Wednesday, April 27, 2011

Marcellus News for Pennsylvania, April 20-27

Have to do this quick this week:

The big news since the last update is the blowout that occurred in a Chesapeake operated well in Bradford County on April 19th. What happened was that thousands of gallons of fracking fluid under pressure burst out of the well head and poured into  a nearby stream. This incident of course adds fuel to the fire in the fracking debate.

In order to raise money, the Pennsylvania Game Commission will lease more state-run hunting land to drillers.

S&T Bank is opening a new division to service landowners who are leasing property for drilling.

Reuters provides a rundown of the active players in the Marcellus drilling industry. Atlas has the most active wells (247) while Chesapeake holds the most permits (1229). Interestingly the latter only has 87 active wells listed.

Dow Chemical will build its first ethylene production plant in the U.S. since 1995 to take advantage of increasing shale-gas supplies. The plant will be built on the Gulf coast, not in PA. Ethylene is used as a petrochemical feedstock in the manufacture of plastics.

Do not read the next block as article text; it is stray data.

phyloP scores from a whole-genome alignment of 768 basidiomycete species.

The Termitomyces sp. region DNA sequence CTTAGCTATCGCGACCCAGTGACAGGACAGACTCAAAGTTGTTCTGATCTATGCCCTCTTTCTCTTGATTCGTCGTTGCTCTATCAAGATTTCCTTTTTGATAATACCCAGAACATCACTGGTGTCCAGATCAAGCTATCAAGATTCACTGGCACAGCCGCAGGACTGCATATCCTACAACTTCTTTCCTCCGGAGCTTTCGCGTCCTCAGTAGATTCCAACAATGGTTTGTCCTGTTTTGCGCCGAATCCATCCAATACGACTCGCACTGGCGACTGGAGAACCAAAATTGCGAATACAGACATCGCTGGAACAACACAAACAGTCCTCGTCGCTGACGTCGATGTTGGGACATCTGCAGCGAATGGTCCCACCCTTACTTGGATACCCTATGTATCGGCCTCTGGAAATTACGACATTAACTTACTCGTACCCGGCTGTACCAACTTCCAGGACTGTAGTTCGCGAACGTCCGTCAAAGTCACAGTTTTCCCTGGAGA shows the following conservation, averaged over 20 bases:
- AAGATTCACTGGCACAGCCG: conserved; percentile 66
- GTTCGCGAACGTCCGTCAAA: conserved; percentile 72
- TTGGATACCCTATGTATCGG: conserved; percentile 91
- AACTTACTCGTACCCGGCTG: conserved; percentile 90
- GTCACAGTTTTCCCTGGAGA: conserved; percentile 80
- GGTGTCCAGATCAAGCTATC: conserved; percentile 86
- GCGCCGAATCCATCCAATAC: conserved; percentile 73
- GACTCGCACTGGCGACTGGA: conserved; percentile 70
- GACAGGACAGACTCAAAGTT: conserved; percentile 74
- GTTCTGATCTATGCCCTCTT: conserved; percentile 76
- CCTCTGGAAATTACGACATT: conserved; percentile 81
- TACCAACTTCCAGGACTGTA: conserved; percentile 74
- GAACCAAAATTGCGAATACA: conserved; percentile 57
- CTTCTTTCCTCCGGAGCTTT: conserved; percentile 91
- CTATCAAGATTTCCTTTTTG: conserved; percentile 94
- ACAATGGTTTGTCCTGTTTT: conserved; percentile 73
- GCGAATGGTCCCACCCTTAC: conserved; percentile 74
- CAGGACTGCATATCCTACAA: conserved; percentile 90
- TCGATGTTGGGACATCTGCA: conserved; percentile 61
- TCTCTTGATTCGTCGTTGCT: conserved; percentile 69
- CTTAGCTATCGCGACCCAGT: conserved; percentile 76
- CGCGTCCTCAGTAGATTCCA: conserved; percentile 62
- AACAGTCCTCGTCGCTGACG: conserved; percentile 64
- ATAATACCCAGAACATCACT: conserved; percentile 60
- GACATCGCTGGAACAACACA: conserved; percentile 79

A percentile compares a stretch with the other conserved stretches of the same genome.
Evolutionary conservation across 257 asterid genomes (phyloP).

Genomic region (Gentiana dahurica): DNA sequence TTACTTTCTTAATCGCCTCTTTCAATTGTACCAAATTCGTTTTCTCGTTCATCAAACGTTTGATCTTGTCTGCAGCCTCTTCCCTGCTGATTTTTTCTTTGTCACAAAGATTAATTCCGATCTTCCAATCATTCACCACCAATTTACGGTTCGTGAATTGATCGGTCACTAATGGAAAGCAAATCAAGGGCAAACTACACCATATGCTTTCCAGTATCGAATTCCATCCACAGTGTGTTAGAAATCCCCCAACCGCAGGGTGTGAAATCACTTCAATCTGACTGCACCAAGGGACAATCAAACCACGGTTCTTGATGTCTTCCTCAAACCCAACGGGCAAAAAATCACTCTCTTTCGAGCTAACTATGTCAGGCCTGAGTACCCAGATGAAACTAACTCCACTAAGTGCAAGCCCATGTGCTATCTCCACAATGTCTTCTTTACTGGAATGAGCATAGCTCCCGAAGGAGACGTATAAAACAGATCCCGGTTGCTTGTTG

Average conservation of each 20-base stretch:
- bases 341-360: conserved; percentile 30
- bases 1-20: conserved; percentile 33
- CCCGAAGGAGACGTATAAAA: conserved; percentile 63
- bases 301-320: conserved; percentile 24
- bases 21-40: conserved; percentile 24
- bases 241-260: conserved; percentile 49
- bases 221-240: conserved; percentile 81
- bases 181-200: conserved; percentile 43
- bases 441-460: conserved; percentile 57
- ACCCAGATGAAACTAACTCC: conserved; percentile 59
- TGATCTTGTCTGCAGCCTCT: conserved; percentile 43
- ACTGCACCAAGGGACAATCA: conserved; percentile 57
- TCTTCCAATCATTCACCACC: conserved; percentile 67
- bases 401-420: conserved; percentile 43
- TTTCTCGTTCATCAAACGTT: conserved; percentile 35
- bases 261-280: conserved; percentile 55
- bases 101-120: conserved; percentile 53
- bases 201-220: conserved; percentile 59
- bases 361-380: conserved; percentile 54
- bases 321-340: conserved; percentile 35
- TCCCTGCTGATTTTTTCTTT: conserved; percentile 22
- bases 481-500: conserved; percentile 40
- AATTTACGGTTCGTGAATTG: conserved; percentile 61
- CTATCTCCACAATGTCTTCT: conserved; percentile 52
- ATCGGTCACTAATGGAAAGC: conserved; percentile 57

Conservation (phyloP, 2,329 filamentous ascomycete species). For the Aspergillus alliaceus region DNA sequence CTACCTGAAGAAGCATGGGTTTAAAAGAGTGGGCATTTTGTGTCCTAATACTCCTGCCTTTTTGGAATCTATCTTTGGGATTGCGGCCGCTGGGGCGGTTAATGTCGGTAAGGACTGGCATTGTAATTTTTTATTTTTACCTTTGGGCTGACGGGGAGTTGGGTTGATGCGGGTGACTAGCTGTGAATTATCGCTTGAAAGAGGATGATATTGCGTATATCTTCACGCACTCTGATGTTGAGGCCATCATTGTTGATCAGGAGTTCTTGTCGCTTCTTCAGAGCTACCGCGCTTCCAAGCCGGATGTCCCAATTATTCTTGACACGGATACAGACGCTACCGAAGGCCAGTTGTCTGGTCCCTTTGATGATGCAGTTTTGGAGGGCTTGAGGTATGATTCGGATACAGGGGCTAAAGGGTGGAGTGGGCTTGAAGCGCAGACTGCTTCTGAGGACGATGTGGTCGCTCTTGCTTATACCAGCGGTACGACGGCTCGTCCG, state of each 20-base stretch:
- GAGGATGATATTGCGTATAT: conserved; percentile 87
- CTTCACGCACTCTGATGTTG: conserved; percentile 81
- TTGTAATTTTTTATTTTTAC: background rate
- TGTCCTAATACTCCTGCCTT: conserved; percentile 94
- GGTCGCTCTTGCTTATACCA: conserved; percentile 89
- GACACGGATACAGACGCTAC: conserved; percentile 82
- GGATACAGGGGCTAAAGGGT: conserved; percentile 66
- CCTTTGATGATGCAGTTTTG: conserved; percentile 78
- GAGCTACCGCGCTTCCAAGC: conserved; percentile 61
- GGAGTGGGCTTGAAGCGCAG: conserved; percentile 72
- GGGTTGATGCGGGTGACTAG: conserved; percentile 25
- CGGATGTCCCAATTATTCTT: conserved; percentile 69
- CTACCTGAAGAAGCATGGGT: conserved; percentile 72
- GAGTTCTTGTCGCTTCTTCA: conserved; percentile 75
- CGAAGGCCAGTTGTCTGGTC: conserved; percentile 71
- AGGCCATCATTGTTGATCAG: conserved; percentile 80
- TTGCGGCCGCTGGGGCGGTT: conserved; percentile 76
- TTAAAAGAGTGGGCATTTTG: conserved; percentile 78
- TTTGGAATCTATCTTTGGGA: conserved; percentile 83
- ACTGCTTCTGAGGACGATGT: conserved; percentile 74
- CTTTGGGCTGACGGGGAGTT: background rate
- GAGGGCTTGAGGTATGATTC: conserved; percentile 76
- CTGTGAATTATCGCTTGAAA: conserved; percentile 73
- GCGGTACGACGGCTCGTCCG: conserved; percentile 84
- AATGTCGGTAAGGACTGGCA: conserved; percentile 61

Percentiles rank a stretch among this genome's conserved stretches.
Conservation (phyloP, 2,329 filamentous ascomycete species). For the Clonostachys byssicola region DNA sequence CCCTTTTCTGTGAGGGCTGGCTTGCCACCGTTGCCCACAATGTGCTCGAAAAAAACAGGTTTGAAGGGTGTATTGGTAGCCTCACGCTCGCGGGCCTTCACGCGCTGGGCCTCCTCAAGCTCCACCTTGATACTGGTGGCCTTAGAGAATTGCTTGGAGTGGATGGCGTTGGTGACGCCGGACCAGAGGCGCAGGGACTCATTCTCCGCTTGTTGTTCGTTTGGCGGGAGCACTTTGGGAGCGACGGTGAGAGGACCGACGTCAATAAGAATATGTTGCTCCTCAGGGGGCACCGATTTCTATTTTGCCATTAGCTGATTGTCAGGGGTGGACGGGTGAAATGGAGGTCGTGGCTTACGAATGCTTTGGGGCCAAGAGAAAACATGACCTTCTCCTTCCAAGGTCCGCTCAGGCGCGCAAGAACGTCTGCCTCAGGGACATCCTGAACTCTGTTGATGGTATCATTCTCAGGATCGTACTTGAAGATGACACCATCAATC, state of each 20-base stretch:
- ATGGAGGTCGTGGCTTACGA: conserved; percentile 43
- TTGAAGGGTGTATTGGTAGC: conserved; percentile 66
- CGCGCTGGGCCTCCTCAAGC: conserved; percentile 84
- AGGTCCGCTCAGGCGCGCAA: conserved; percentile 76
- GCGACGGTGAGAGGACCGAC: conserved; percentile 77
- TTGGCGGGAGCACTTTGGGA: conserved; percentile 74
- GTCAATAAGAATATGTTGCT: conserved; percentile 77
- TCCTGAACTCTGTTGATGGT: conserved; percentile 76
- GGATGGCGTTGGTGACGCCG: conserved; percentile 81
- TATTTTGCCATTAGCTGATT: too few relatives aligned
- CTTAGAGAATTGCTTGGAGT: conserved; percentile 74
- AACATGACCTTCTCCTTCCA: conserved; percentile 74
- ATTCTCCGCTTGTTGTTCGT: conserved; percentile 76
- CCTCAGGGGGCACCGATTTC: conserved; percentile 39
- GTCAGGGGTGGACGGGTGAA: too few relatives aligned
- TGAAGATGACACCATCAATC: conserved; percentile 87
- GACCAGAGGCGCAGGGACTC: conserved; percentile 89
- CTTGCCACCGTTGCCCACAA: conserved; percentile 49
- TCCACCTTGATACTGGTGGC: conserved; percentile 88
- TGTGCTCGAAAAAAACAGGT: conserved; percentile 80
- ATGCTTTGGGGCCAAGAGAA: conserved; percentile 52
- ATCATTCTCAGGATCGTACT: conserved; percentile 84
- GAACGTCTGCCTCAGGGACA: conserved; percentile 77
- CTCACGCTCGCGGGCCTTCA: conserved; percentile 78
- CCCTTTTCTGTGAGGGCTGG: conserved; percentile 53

Gastar Exploration Ltd. has been awarded another contract for their buried seismic array for use in Marcellus exploration.

James P. Teeple Jr., vice president for global operations for Weiler Corp.said in front of Senate Democratic Policy Committee that Pennsylvania should offer tax breaks to Marcellus Shale drillers that buy goods and services from Pennsylvania-based companies.

The Republican (PA) House Policy Committee heard testimony from two industry representatives, two regulators and a citizens' group on ideas to improve Marcellus operations and regulations.

Green Party members and others picketed DEP headquarters on April 21 in an Earth Day protest against hydrofracking.

A study by the Pennsylvania Budget and Policy Center shows that energy companies in Pennsylvanis (including gas drillers) paid less in local and state taxes than they claim.

Michael Krancer, acting secretary of the Department of Environmental Protection believes that the drilling industry will soon stop discharging wastewater into streams. Pssst you could TELL them to stop.


Corbett's reluctance to tax drillers undermines confidence in his leadership

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